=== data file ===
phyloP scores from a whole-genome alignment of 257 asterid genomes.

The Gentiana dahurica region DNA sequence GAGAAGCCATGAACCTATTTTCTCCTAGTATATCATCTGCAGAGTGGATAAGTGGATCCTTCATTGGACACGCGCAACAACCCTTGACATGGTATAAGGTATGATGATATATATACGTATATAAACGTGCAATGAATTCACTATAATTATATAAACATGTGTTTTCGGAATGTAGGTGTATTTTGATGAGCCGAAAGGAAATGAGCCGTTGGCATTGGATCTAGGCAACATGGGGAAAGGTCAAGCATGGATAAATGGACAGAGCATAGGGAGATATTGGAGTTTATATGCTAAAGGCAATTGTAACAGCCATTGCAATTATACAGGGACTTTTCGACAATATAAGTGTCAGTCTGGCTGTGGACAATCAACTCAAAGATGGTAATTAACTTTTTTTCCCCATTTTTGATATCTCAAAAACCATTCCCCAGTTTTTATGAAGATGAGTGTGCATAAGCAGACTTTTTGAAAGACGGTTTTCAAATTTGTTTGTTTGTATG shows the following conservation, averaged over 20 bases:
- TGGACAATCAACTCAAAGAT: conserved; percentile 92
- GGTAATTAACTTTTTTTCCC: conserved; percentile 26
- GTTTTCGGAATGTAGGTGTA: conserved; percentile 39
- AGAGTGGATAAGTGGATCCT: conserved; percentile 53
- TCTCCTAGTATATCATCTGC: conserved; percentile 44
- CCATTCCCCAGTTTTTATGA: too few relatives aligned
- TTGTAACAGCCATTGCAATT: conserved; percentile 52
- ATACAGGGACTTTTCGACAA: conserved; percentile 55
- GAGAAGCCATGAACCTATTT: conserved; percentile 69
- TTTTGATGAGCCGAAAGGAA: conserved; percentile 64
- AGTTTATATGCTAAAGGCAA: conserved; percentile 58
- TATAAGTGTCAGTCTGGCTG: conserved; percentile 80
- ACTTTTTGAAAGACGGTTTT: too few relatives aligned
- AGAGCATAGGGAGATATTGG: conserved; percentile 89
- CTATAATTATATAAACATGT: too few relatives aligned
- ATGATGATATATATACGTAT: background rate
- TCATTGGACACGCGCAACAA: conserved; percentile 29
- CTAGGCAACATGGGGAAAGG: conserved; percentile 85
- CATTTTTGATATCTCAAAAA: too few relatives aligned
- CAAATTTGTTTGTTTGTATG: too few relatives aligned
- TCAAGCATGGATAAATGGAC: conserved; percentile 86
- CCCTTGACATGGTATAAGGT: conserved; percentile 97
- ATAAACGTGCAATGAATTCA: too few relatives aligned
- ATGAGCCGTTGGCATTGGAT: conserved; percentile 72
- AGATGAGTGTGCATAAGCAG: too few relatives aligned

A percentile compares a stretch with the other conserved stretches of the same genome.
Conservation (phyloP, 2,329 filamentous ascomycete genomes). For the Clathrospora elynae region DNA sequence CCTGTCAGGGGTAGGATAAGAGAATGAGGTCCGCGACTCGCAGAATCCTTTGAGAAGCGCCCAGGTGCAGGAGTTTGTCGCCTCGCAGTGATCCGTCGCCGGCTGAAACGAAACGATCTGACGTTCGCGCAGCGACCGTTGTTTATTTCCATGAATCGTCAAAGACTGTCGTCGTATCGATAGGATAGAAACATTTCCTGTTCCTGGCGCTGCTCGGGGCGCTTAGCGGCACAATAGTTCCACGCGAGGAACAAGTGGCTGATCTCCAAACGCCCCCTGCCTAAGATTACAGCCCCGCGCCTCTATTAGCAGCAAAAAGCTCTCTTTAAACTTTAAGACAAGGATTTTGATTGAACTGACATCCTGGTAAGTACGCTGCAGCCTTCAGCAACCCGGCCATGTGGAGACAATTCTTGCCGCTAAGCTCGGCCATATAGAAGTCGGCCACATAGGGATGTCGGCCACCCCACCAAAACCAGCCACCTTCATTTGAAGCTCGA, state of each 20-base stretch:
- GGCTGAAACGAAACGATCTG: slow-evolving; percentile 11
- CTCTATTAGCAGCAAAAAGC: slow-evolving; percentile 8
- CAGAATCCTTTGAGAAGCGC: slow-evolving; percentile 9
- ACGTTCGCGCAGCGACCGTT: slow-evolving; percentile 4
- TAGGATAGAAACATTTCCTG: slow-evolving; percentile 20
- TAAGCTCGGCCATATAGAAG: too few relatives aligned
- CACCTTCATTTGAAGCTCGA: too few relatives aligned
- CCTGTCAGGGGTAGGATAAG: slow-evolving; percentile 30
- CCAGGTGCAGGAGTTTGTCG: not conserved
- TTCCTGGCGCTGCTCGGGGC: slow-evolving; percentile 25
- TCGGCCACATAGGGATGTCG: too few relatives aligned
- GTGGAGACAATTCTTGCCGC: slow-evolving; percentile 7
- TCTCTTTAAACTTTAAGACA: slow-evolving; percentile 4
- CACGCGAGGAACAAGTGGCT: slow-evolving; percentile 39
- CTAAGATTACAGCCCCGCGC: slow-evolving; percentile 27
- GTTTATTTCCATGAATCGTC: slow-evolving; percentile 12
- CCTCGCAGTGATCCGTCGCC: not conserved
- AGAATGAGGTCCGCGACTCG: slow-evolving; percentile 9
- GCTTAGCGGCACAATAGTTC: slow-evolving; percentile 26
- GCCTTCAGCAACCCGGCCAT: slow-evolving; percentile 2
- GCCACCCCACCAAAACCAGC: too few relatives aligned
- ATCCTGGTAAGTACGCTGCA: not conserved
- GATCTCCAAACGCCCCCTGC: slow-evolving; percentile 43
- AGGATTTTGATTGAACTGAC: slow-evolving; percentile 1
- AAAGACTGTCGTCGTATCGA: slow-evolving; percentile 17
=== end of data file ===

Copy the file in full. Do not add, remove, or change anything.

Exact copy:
phyloP scores from a whole-genome alignment of 257 asterid genomes.

The Gentiana dahurica region DNA sequence GAGAAGCCATGAACCTATTTTCTCCTAGTATATCATCTGCAGAGTGGATAAGTGGATCCTTCATTGGACACGCGCAACAACCCTTGACATGGTATAAGGTATGATGATATATATACGTATATAAACGTGCAATGAATTCACTATAATTATATAAACATGTGTTTTCGGAATGTAGGTGTATTTTGATGAGCCGAAAGGAAATGAGCCGTTGGCATTGGATCTAGGCAACATGGGGAAAGGTCAAGCATGGATAAATGGACAGAGCATAGGGAGATATTGGAGTTTATATGCTAAAGGCAATTGTAACAGCCATTGCAATTATACAGGGACTTTTCGACAATATAAGTGTCAGTCTGGCTGTGGACAATCAACTCAAAGATGGTAATTAACTTTTTTTCCCCATTTTTGATATCTCAAAAACCATTCCCCAGTTTTTATGAAGATGAGTGTGCATAAGCAGACTTTTTGAAAGACGGTTTTCAAATTTGTTTGTTTGTATG shows the following conservation, averaged over 20 bases:
- TGGACAATCAACTCAAAGAT: conserved; percentile 92
- GGTAATTAACTTTTTTTCCC: conserved; percentile 26
- GTTTTCGGAATGTAGGTGTA: conserved; percentile 39
- AGAGTGGATAAGTGGATCCT: conserved; percentile 53
- TCTCCTAGTATATCATCTGC: conserved; percentile 44
- CCATTCCCCAGTTTTTATGA: too few relatives aligned
- TTGTAACAGCCATTGCAATT: conserved; percentile 52
- ATACAGGGACTTTTCGACAA: conserved; percentile 55
- GAGAAGCCATGAACCTATTT: conserved; percentile 69
- TTTTGATGAGCCGAAAGGAA: conserved; percentile 64
- AGTTTATATGCTAAAGGCAA: conserved; percentile 58
- TATAAGTGTCAGTCTGGCTG: conserved; percentile 80
- ACTTTTTGAAAGACGGTTTT: too few relatives aligned
- AGAGCATAGGGAGATATTGG: conserved; percentile 89
- CTATAATTATATAAACATGT: too few relatives aligned
- ATGATGATATATATACGTAT: background rate
- TCATTGGACACGCGCAACAA: conserved; percentile 29
- CTAGGCAACATGGGGAAAGG: conserved; percentile 85
- CATTTTTGATATCTCAAAAA: too few relatives aligned
- CAAATTTGTTTGTTTGTATG: too few relatives aligned
- TCAAGCATGGATAAATGGAC: conserved; percentile 86
- CCCTTGACATGGTATAAGGT: conserved; percentile 97
- ATAAACGTGCAATGAATTCA: too few relatives aligned
- ATGAGCCGTTGGCATTGGAT: conserved; percentile 72
- AGATGAGTGTGCATAAGCAG: too few relatives aligned

A percentile compares a stretch with the other conserved stretches of the same genome.
Conservation (phyloP, 2,329 filamentous ascomycete genomes). For the Clathrospora elynae region DNA sequence CCTGTCAGGGGTAGGATAAGAGAATGAGGTCCGCGACTCGCAGAATCCTTTGAGAAGCGCCCAGGTGCAGGAGTTTGTCGCCTCGCAGTGATCCGTCGCCGGCTGAAACGAAACGATCTGACGTTCGCGCAGCGACCGTTGTTTATTTCCATGAATCGTCAAAGACTGTCGTCGTATCGATAGGATAGAAACATTTCCTGTTCCTGGCGCTGCTCGGGGCGCTTAGCGGCACAATAGTTCCACGCGAGGAACAAGTGGCTGATCTCCAAACGCCCCCTGCCTAAGATTACAGCCCCGCGCCTCTATTAGCAGCAAAAAGCTCTCTTTAAACTTTAAGACAAGGATTTTGATTGAACTGACATCCTGGTAAGTACGCTGCAGCCTTCAGCAACCCGGCCATGTGGAGACAATTCTTGCCGCTAAGCTCGGCCATATAGAAGTCGGCCACATAGGGATGTCGGCCACCCCACCAAAACCAGCCACCTTCATTTGAAGCTCGA, state of each 20-base stretch:
- GGCTGAAACGAAACGATCTG: slow-evolving; percentile 11
- CTCTATTAGCAGCAAAAAGC: slow-evolving; percentile 8
- CAGAATCCTTTGAGAAGCGC: slow-evolving; percentile 9
- ACGTTCGCGCAGCGACCGTT: slow-evolving; percentile 4
- TAGGATAGAAACATTTCCTG: slow-evolving; percentile 20
- TAAGCTCGGCCATATAGAAG: too few relatives aligned
- CACCTTCATTTGAAGCTCGA: too few relatives aligned
- CCTGTCAGGGGTAGGATAAG: slow-evolving; percentile 30
- CCAGGTGCAGGAGTTTGTCG: not conserved
- TTCCTGGCGCTGCTCGGGGC: slow-evolving; percentile 25
- TCGGCCACATAGGGATGTCG: too few relatives aligned
- GTGGAGACAATTCTTGCCGC: slow-evolving; percentile 7
- TCTCTTTAAACTTTAAGACA: slow-evolving; percentile 4
- CACGCGAGGAACAAGTGGCT: slow-evolving; percentile 39
- CTAAGATTACAGCCCCGCGC: slow-evolving; percentile 27
- GTTTATTTCCATGAATCGTC: slow-evolving; percentile 12
- CCTCGCAGTGATCCGTCGCC: not conserved
- AGAATGAGGTCCGCGACTCG: slow-evolving; percentile 9
- GCTTAGCGGCACAATAGTTC: slow-evolving; percentile 26
- GCCTTCAGCAACCCGGCCAT: slow-evolving; percentile 2
- GCCACCCCACCAAAACCAGC: too few relatives aligned
- ATCCTGGTAAGTACGCTGCA: not conserved
- GATCTCCAAACGCCCCCTGC: slow-evolving; percentile 43
- AGGATTTTGATTGAACTGAC: slow-evolving; percentile 1
- AAAGACTGTCGTCGTATCGA: slow-evolving; percentile 17